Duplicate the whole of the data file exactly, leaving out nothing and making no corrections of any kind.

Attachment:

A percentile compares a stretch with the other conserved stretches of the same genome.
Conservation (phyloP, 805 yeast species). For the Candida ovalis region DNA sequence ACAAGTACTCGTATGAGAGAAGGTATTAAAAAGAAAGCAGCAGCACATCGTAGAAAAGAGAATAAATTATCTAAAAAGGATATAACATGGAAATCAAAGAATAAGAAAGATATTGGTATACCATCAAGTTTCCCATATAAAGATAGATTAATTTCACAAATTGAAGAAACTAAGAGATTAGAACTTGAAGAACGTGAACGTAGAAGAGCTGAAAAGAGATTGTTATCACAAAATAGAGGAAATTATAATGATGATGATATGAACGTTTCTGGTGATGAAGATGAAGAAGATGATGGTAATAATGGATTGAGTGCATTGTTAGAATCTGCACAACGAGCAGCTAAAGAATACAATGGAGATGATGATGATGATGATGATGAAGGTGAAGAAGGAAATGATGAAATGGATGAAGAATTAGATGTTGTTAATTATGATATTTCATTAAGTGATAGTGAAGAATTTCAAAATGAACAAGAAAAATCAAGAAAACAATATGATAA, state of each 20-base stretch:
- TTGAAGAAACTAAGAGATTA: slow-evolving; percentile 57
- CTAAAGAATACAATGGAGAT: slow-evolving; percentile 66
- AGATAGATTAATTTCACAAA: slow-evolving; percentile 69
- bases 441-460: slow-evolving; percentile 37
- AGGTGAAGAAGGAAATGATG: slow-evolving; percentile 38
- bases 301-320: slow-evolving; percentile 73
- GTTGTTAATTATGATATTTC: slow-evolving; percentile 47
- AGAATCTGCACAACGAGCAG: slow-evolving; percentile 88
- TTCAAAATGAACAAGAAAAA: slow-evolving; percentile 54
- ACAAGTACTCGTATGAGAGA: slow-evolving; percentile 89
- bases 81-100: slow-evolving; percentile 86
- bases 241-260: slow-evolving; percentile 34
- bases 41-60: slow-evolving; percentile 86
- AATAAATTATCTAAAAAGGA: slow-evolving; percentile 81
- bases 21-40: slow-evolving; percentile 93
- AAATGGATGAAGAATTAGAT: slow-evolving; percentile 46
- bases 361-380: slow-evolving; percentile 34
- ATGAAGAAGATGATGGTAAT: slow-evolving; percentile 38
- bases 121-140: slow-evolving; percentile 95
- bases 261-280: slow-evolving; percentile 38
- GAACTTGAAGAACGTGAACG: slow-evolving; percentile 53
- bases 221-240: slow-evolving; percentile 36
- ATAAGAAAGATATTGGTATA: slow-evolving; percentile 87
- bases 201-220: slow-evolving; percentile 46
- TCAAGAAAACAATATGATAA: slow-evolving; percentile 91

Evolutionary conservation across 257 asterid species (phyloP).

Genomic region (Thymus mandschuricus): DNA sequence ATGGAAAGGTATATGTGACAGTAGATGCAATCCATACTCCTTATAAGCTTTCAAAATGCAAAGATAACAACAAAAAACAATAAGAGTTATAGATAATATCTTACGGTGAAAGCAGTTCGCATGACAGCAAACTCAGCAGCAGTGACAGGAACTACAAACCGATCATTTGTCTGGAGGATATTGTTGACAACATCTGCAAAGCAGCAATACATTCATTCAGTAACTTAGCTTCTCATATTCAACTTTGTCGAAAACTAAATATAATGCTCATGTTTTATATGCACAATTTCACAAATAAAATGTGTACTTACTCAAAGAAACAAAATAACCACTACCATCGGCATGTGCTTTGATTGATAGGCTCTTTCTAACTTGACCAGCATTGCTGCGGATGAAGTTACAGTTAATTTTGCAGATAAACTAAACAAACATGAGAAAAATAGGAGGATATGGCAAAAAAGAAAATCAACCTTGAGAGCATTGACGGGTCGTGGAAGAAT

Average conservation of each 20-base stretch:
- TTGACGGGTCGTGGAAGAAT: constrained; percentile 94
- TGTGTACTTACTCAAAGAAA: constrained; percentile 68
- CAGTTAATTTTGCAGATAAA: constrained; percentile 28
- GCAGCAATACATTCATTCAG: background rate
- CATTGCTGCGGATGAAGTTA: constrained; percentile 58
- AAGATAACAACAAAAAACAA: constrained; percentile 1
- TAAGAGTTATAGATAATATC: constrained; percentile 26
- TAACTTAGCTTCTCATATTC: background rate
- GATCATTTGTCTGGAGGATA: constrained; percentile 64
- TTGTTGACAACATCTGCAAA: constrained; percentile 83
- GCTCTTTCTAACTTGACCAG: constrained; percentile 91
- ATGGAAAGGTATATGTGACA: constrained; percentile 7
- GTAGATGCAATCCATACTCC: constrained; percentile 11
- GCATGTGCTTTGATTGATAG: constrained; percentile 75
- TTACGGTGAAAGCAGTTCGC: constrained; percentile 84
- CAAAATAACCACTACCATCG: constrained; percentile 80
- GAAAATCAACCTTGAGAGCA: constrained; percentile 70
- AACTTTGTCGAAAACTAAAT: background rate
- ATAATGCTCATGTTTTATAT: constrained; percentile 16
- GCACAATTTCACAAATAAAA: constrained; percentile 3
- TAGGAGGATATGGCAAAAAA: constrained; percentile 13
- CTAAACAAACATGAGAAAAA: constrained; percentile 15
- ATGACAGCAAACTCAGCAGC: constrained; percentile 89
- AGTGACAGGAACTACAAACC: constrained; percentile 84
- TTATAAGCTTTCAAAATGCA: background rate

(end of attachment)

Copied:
A percentile compares a stretch with the other conserved stretches of the same genome.
Conservation (phyloP, 805 yeast species). For the Candida ovalis region DNA sequence ACAAGTACTCGTATGAGAGAAGGTATTAAAAAGAAAGCAGCAGCACATCGTAGAAAAGAGAATAAATTATCTAAAAAGGATATAACATGGAAATCAAAGAATAAGAAAGATATTGGTATACCATCAAGTTTCCCATATAAAGATAGATTAATTTCACAAATTGAAGAAACTAAGAGATTAGAACTTGAAGAACGTGAACGTAGAAGAGCTGAAAAGAGATTGTTATCACAAAATAGAGGAAATTATAATGATGATGATATGAACGTTTCTGGTGATGAAGATGAAGAAGATGATGGTAATAATGGATTGAGTGCATTGTTAGAATCTGCACAACGAGCAGCTAAAGAATACAATGGAGATGATGATGATGATGATGATGAAGGTGAAGAAGGAAATGATGAAATGGATGAAGAATTAGATGTTGTTAATTATGATATTTCATTAAGTGATAGTGAAGAATTTCAAAATGAACAAGAAAAATCAAGAAAACAATATGATAA, state of each 20-base stretch:
- TTGAAGAAACTAAGAGATTA: slow-evolving; percentile 57
- CTAAAGAATACAATGGAGAT: slow-evolving; percentile 66
- AGATAGATTAATTTCACAAA: slow-evolving; percentile 69
- bases 441-460: slow-evolving; percentile 37
- AGGTGAAGAAGGAAATGATG: slow-evolving; percentile 38
- bases 301-320: slow-evolving; percentile 73
- GTTGTTAATTATGATATTTC: slow-evolving; percentile 47
- AGAATCTGCACAACGAGCAG: slow-evolving; percentile 88
- TTCAAAATGAACAAGAAAAA: slow-evolving; percentile 54
- ACAAGTACTCGTATGAGAGA: slow-evolving; percentile 89
- bases 81-100: slow-evolving; percentile 86
- bases 241-260: slow-evolving; percentile 34
- bases 41-60: slow-evolving; percentile 86
- AATAAATTATCTAAAAAGGA: slow-evolving; percentile 81
- bases 21-40: slow-evolving; percentile 93
- AAATGGATGAAGAATTAGAT: slow-evolving; percentile 46
- bases 361-380: slow-evolving; percentile 34
- ATGAAGAAGATGATGGTAAT: slow-evolving; percentile 38
- bases 121-140: slow-evolving; percentile 95
- bases 261-280: slow-evolving; percentile 38
- GAACTTGAAGAACGTGAACG: slow-evolving; percentile 53
- bases 221-240: slow-evolving; percentile 36
- ATAAGAAAGATATTGGTATA: slow-evolving; percentile 87
- bases 201-220: slow-evolving; percentile 46
- TCAAGAAAACAATATGATAA: slow-evolving; percentile 91

Evolutionary conservation across 257 asterid species (phyloP).

Genomic region (Thymus mandschuricus): DNA sequence ATGGAAAGGTATATGTGACAGTAGATGCAATCCATACTCCTTATAAGCTTTCAAAATGCAAAGATAACAACAAAAAACAATAAGAGTTATAGATAATATCTTACGGTGAAAGCAGTTCGCATGACAGCAAACTCAGCAGCAGTGACAGGAACTACAAACCGATCATTTGTCTGGAGGATATTGTTGACAACATCTGCAAAGCAGCAATACATTCATTCAGTAACTTAGCTTCTCATATTCAACTTTGTCGAAAACTAAATATAATGCTCATGTTTTATATGCACAATTTCACAAATAAAATGTGTACTTACTCAAAGAAACAAAATAACCACTACCATCGGCATGTGCTTTGATTGATAGGCTCTTTCTAACTTGACCAGCATTGCTGCGGATGAAGTTACAGTTAATTTTGCAGATAAACTAAACAAACATGAGAAAAATAGGAGGATATGGCAAAAAAGAAAATCAACCTTGAGAGCATTGACGGGTCGTGGAAGAAT

Average conservation of each 20-base stretch:
- TTGACGGGTCGTGGAAGAAT: constrained; percentile 94
- TGTGTACTTACTCAAAGAAA: constrained; percentile 68
- CAGTTAATTTTGCAGATAAA: constrained; percentile 28
- GCAGCAATACATTCATTCAG: background rate
- CATTGCTGCGGATGAAGTTA: constrained; percentile 58
- AAGATAACAACAAAAAACAA: constrained; percentile 1
- TAAGAGTTATAGATAATATC: constrained; percentile 26
- TAACTTAGCTTCTCATATTC: background rate
- GATCATTTGTCTGGAGGATA: constrained; percentile 64
- TTGTTGACAACATCTGCAAA: constrained; percentile 83
- GCTCTTTCTAACTTGACCAG: constrained; percentile 91
- ATGGAAAGGTATATGTGACA: constrained; percentile 7
- GTAGATGCAATCCATACTCC: constrained; percentile 11
- GCATGTGCTTTGATTGATAG: constrained; percentile 75
- TTACGGTGAAAGCAGTTCGC: constrained; percentile 84
- CAAAATAACCACTACCATCG: constrained; percentile 80
- GAAAATCAACCTTGAGAGCA: constrained; percentile 70
- AACTTTGTCGAAAACTAAAT: background rate
- ATAATGCTCATGTTTTATAT: constrained; percentile 16
- GCACAATTTCACAAATAAAA: constrained; percentile 3
- TAGGAGGATATGGCAAAAAA: constrained; percentile 13
- CTAAACAAACATGAGAAAAA: constrained; percentile 15
- ATGACAGCAAACTCAGCAGC: constrained; percentile 89
- AGTGACAGGAACTACAAACC: constrained; percentile 84
- TTATAAGCTTTCAAAATGCA: background rate